Walter Surface Technologies has introduced two heavy-duty grinders: the Ironman and Ironman PS. Designed for strenuous, prolonged use, the Ironman and Ironman PS feature an ergonomic rat-tail design, perfect balance, 1,750 watts of power, 6-inch wheel capacity, a QUICK-R instant release function, and the Walter Stabilizer, which reduces vibration and extends the life and productivity of abrasives by up to 30 percent.
The Ironman PS offers the same durability and high performance as the Ironman, but with added safety features. Its “deadman” switch and mechanical brake stop grinding wheels from turning within 2 seconds of relieving the trigger, and cutting wheels within 1.5 seconds, thus minimizing workplace risks and offering users even greater safety.
“The Ironman and Ironman PS grinders are our most powerful, most productive heavy-duty grinders with 6” wheel capacity,” says Ryan Boyd, product manager of tooling and power tools at Walter Surface Technologies. “Their physical design, power, and cutting-edge features make them the perfect tool for the most demanding jobs—and the best heavy-duty grinders in the marketplace.”
Built to meet the large-scale needs and exacting standards of the aerospace, military, naval, energy, transportation and other industries and sectors, Ironman heavy-duty grinders can be used in a range of grinding and cutting operations.
Related Glossary Terms
Machining operation in which material is removed from the workpiece by a powered abrasive wheel, stone, belt, paste, sheet, compound, slurry, etc. Takes various forms: surface grinding (creates flat and/or squared surfaces); cylindrical grinding (for external cylindrical and tapered shapes, fillets, undercuts, etc.); centerless grinding; chamfering; thread and form grinding; tool and cutter grinding; offhand grinding; lapping and polishing (grinding with extremely fine grits to create ultrasmooth surfaces); honing; and disc grinding.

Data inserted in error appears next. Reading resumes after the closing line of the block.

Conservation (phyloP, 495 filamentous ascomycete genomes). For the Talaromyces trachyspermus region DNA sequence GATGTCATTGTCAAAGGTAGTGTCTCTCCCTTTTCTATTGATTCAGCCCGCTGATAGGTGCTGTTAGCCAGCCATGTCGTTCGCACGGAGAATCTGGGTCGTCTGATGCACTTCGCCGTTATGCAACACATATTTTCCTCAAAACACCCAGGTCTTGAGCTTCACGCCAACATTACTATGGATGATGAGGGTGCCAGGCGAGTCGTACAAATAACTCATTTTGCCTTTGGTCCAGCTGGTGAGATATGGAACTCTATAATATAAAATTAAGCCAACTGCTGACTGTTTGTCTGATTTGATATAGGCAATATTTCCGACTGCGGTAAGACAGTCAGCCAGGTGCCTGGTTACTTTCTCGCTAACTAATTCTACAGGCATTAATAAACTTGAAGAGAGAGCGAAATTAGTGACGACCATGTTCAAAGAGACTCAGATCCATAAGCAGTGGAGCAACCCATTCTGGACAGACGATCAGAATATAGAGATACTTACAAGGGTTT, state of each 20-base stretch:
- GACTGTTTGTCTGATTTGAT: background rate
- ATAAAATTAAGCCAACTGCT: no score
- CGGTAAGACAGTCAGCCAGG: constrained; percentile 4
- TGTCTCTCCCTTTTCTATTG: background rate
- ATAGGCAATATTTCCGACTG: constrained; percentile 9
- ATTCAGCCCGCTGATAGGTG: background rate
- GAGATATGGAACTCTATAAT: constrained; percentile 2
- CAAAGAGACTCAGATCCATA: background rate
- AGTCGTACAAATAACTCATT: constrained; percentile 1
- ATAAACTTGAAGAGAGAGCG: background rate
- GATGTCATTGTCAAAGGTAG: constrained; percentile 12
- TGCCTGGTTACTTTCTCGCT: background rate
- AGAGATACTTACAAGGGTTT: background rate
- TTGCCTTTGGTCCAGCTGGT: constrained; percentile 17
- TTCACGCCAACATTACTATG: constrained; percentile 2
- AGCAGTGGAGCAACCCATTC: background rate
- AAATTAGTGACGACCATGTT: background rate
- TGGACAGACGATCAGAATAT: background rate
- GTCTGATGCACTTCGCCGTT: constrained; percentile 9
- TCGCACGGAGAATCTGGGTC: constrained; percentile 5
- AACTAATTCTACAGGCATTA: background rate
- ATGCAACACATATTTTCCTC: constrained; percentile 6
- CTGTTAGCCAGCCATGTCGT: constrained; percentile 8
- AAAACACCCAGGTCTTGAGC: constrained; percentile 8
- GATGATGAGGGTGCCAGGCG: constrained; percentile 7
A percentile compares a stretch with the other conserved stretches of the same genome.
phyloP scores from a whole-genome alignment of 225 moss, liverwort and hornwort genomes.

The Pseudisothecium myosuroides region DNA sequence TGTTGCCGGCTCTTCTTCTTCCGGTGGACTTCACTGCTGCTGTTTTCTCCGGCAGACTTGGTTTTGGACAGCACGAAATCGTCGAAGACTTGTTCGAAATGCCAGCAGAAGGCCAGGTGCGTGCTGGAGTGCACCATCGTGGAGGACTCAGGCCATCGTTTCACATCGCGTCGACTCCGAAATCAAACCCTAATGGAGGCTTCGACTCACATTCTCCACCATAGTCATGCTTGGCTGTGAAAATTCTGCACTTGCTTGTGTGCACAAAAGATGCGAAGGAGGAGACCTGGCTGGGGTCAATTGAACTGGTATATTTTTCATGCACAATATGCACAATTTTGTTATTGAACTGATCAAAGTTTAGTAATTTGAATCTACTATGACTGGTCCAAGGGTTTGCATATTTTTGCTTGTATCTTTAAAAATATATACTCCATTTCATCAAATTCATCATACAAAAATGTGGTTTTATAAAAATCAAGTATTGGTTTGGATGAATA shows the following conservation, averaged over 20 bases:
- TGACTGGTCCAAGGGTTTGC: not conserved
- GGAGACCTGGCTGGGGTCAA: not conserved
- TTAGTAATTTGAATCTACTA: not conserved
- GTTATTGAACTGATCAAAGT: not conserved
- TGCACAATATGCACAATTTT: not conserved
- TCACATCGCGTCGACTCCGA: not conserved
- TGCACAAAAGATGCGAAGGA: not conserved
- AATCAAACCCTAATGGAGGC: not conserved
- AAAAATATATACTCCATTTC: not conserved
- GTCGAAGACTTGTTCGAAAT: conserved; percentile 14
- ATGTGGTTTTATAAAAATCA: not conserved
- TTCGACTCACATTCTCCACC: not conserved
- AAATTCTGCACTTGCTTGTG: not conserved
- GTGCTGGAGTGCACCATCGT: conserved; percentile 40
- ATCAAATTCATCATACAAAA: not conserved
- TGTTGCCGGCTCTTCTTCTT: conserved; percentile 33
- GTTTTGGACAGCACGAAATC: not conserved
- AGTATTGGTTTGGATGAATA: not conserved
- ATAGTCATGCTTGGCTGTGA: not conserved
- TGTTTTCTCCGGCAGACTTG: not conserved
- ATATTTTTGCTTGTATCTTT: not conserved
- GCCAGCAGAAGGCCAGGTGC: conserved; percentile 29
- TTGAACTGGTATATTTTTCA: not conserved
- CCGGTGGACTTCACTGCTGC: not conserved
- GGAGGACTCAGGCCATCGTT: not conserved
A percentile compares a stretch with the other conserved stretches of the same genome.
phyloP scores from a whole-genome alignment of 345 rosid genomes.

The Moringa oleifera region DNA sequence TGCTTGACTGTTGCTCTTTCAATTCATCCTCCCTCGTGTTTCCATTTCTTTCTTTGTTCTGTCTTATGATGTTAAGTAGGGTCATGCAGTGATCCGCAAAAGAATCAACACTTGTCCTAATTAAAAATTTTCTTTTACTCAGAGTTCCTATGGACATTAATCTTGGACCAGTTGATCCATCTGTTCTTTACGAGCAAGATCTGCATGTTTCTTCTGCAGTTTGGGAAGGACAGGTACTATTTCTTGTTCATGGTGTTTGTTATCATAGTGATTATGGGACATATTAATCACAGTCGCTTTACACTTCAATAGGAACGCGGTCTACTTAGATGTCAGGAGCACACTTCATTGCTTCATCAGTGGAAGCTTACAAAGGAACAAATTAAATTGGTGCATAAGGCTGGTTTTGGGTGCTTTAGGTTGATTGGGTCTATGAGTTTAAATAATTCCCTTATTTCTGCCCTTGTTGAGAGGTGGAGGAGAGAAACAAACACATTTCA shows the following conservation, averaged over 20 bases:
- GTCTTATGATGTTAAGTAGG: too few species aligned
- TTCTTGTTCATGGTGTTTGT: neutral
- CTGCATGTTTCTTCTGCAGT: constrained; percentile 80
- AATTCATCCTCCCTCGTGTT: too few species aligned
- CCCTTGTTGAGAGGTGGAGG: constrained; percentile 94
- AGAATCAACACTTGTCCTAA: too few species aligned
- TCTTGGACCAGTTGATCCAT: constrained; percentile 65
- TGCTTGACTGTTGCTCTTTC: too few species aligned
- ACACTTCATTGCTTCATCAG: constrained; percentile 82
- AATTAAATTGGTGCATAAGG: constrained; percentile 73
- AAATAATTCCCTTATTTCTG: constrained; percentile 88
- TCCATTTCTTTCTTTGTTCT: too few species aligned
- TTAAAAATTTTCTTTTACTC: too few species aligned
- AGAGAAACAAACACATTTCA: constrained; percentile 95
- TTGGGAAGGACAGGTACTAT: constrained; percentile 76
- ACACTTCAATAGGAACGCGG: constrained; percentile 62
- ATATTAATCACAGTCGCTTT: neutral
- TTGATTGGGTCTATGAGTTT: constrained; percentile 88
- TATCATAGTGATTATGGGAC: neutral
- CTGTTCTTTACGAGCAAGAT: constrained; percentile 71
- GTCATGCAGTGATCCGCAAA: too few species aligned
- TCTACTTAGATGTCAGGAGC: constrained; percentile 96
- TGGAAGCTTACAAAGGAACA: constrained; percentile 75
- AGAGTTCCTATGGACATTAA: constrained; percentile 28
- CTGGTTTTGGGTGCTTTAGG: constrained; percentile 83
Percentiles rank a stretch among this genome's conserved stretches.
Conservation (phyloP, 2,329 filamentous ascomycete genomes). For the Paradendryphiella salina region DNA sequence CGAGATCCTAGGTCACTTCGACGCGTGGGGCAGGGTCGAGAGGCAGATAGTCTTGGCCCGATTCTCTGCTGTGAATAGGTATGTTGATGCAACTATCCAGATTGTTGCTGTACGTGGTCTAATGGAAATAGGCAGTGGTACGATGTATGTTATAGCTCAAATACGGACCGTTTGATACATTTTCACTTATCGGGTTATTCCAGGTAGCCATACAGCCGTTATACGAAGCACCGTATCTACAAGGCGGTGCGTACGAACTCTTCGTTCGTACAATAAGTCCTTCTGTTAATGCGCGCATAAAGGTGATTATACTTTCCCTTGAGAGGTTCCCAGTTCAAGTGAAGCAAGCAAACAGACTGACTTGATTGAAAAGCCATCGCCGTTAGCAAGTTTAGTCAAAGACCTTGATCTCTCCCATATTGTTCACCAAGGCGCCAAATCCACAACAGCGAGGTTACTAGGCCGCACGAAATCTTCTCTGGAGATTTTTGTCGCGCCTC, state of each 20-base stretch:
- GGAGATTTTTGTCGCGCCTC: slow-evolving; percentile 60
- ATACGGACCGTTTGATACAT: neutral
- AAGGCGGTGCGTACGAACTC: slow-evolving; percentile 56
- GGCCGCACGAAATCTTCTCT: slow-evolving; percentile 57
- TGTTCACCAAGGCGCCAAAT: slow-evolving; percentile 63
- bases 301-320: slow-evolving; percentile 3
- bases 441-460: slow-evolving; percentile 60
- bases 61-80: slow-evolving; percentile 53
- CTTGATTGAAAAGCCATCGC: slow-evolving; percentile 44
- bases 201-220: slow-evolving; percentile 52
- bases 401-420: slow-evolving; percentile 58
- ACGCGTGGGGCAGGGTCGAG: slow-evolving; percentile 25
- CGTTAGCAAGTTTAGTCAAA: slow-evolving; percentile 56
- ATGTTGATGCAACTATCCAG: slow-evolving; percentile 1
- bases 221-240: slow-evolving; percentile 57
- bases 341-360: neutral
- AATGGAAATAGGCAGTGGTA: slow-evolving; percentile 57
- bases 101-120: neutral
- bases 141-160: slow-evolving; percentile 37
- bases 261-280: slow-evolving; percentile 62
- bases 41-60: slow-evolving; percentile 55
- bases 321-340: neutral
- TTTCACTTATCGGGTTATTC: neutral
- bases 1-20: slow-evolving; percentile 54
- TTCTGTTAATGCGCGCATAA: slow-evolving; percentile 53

Workpiece is held in a chuck, mounted on a face plate or secured between centers and rotated while a cutting tool, normally a single-point tool, is fed into it along its periphery or across its end or face. Takes the form of straight turning (cutting along the periphery of the workpiece); taper turning (creating a taper); step turning (turning different-size diameters on the same work); chamfering (beveling an edge or shoulder); facing (cutting on an end); turning threads (usually external but can be internal); roughing (high-volume metal removal); and finishing (final light cuts). Performed on lathes, turning centers, chucking machines, automatic screw machines and similar machines.